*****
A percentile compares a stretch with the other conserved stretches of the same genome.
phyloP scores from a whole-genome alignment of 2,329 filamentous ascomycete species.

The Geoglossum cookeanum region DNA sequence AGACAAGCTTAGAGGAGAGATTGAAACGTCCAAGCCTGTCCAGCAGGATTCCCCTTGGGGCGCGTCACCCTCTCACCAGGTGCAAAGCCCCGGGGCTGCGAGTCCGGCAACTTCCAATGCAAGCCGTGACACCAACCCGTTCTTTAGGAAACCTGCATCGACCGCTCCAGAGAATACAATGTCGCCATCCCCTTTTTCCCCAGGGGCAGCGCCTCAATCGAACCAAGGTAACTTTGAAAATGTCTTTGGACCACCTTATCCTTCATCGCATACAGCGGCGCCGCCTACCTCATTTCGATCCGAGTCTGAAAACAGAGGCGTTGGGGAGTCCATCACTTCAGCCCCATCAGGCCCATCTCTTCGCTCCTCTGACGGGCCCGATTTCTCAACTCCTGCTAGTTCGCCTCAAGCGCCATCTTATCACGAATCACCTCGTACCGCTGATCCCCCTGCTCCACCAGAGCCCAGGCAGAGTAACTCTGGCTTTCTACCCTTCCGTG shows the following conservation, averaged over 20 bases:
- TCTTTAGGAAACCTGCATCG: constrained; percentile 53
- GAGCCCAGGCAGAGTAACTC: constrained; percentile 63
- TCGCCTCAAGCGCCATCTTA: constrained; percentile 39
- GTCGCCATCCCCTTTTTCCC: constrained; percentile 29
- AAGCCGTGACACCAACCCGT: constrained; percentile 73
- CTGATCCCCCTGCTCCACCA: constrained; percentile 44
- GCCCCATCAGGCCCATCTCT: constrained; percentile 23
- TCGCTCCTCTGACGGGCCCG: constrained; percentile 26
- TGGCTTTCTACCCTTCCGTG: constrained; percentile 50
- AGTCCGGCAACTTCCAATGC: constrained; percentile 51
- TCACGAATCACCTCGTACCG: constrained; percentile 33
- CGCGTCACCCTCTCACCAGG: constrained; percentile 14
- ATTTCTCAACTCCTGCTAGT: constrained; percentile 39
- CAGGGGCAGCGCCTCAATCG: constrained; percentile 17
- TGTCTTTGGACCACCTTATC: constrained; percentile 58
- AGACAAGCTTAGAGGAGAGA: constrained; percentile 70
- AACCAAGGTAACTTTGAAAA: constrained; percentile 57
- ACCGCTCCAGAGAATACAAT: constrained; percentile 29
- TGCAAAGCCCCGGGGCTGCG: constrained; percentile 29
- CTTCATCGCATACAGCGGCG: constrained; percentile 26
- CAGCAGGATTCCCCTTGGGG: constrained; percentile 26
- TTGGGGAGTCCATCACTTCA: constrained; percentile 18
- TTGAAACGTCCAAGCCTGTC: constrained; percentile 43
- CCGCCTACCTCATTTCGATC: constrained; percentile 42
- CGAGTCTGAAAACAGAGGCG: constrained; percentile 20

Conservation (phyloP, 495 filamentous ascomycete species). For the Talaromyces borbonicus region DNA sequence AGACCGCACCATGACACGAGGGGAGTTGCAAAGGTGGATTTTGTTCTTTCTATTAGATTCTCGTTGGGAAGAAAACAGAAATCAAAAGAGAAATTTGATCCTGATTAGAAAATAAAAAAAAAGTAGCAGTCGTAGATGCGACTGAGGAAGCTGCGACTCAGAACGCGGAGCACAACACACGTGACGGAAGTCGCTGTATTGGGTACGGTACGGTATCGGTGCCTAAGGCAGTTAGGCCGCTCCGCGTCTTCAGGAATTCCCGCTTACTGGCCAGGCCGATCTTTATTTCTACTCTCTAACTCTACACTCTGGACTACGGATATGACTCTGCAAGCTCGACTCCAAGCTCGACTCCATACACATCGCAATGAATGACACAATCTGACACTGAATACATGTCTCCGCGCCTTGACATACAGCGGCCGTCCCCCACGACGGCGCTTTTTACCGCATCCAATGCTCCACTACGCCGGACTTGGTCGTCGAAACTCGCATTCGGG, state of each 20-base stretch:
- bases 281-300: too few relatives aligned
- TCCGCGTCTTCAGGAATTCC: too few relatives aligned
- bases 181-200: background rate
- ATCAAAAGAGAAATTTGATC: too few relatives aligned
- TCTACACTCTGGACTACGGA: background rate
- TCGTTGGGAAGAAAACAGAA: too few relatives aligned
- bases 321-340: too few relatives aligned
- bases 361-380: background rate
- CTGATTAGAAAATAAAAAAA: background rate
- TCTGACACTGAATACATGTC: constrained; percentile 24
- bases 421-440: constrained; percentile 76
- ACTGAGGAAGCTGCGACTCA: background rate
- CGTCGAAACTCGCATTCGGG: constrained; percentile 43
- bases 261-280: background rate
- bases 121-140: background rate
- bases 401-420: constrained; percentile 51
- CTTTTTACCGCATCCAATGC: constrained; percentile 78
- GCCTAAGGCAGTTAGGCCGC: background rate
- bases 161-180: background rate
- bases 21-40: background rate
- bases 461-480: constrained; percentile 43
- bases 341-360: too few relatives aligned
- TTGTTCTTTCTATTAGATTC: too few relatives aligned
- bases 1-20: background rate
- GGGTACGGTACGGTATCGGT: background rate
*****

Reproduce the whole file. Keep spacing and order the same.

A percentile compares a stretch with the other conserved stretches of the same genome.
phyloP scores from a whole-genome alignment of 2,329 filamentous ascomycete species.

The Geoglossum cookeanum region DNA sequence AGACAAGCTTAGAGGAGAGATTGAAACGTCCAAGCCTGTCCAGCAGGATTCCCCTTGGGGCGCGTCACCCTCTCACCAGGTGCAAAGCCCCGGGGCTGCGAGTCCGGCAACTTCCAATGCAAGCCGTGACACCAACCCGTTCTTTAGGAAACCTGCATCGACCGCTCCAGAGAATACAATGTCGCCATCCCCTTTTTCCCCAGGGGCAGCGCCTCAATCGAACCAAGGTAACTTTGAAAATGTCTTTGGACCACCTTATCCTTCATCGCATACAGCGGCGCCGCCTACCTCATTTCGATCCGAGTCTGAAAACAGAGGCGTTGGGGAGTCCATCACTTCAGCCCCATCAGGCCCATCTCTTCGCTCCTCTGACGGGCCCGATTTCTCAACTCCTGCTAGTTCGCCTCAAGCGCCATCTTATCACGAATCACCTCGTACCGCTGATCCCCCTGCTCCACCAGAGCCCAGGCAGAGTAACTCTGGCTTTCTACCCTTCCGTG shows the following conservation, averaged over 20 bases:
- TCTTTAGGAAACCTGCATCG: constrained; percentile 53
- GAGCCCAGGCAGAGTAACTC: constrained; percentile 63
- TCGCCTCAAGCGCCATCTTA: constrained; percentile 39
- GTCGCCATCCCCTTTTTCCC: constrained; percentile 29
- AAGCCGTGACACCAACCCGT: constrained; percentile 73
- CTGATCCCCCTGCTCCACCA: constrained; percentile 44
- GCCCCATCAGGCCCATCTCT: constrained; percentile 23
- TCGCTCCTCTGACGGGCCCG: constrained; percentile 26
- TGGCTTTCTACCCTTCCGTG: constrained; percentile 50
- AGTCCGGCAACTTCCAATGC: constrained; percentile 51
- TCACGAATCACCTCGTACCG: constrained; percentile 33
- CGCGTCACCCTCTCACCAGG: constrained; percentile 14
- ATTTCTCAACTCCTGCTAGT: constrained; percentile 39
- CAGGGGCAGCGCCTCAATCG: constrained; percentile 17
- TGTCTTTGGACCACCTTATC: constrained; percentile 58
- AGACAAGCTTAGAGGAGAGA: constrained; percentile 70
- AACCAAGGTAACTTTGAAAA: constrained; percentile 57
- ACCGCTCCAGAGAATACAAT: constrained; percentile 29
- TGCAAAGCCCCGGGGCTGCG: constrained; percentile 29
- CTTCATCGCATACAGCGGCG: constrained; percentile 26
- CAGCAGGATTCCCCTTGGGG: constrained; percentile 26
- TTGGGGAGTCCATCACTTCA: constrained; percentile 18
- TTGAAACGTCCAAGCCTGTC: constrained; percentile 43
- CCGCCTACCTCATTTCGATC: constrained; percentile 42
- CGAGTCTGAAAACAGAGGCG: constrained; percentile 20

Conservation (phyloP, 495 filamentous ascomycete species). For the Talaromyces borbonicus region DNA sequence AGACCGCACCATGACACGAGGGGAGTTGCAAAGGTGGATTTTGTTCTTTCTATTAGATTCTCGTTGGGAAGAAAACAGAAATCAAAAGAGAAATTTGATCCTGATTAGAAAATAAAAAAAAAGTAGCAGTCGTAGATGCGACTGAGGAAGCTGCGACTCAGAACGCGGAGCACAACACACGTGACGGAAGTCGCTGTATTGGGTACGGTACGGTATCGGTGCCTAAGGCAGTTAGGCCGCTCCGCGTCTTCAGGAATTCCCGCTTACTGGCCAGGCCGATCTTTATTTCTACTCTCTAACTCTACACTCTGGACTACGGATATGACTCTGCAAGCTCGACTCCAAGCTCGACTCCATACACATCGCAATGAATGACACAATCTGACACTGAATACATGTCTCCGCGCCTTGACATACAGCGGCCGTCCCCCACGACGGCGCTTTTTACCGCATCCAATGCTCCACTACGCCGGACTTGGTCGTCGAAACTCGCATTCGGG, state of each 20-base stretch:
- bases 281-300: too few relatives aligned
- TCCGCGTCTTCAGGAATTCC: too few relatives aligned
- bases 181-200: background rate
- ATCAAAAGAGAAATTTGATC: too few relatives aligned
- TCTACACTCTGGACTACGGA: background rate
- TCGTTGGGAAGAAAACAGAA: too few relatives aligned
- bases 321-340: too few relatives aligned
- bases 361-380: background rate
- CTGATTAGAAAATAAAAAAA: background rate
- TCTGACACTGAATACATGTC: constrained; percentile 24
- bases 421-440: constrained; percentile 76
- ACTGAGGAAGCTGCGACTCA: background rate
- CGTCGAAACTCGCATTCGGG: constrained; percentile 43
- bases 261-280: background rate
- bases 121-140: background rate
- bases 401-420: constrained; percentile 51
- CTTTTTACCGCATCCAATGC: constrained; percentile 78
- GCCTAAGGCAGTTAGGCCGC: background rate
- bases 161-180: background rate
- bases 21-40: background rate
- bases 461-480: constrained; percentile 43
- bases 341-360: too few relatives aligned
- TTGTTCTTTCTATTAGATTC: too few relatives aligned
- bases 1-20: background rate
- GGGTACGGTACGGTATCGGT: background rate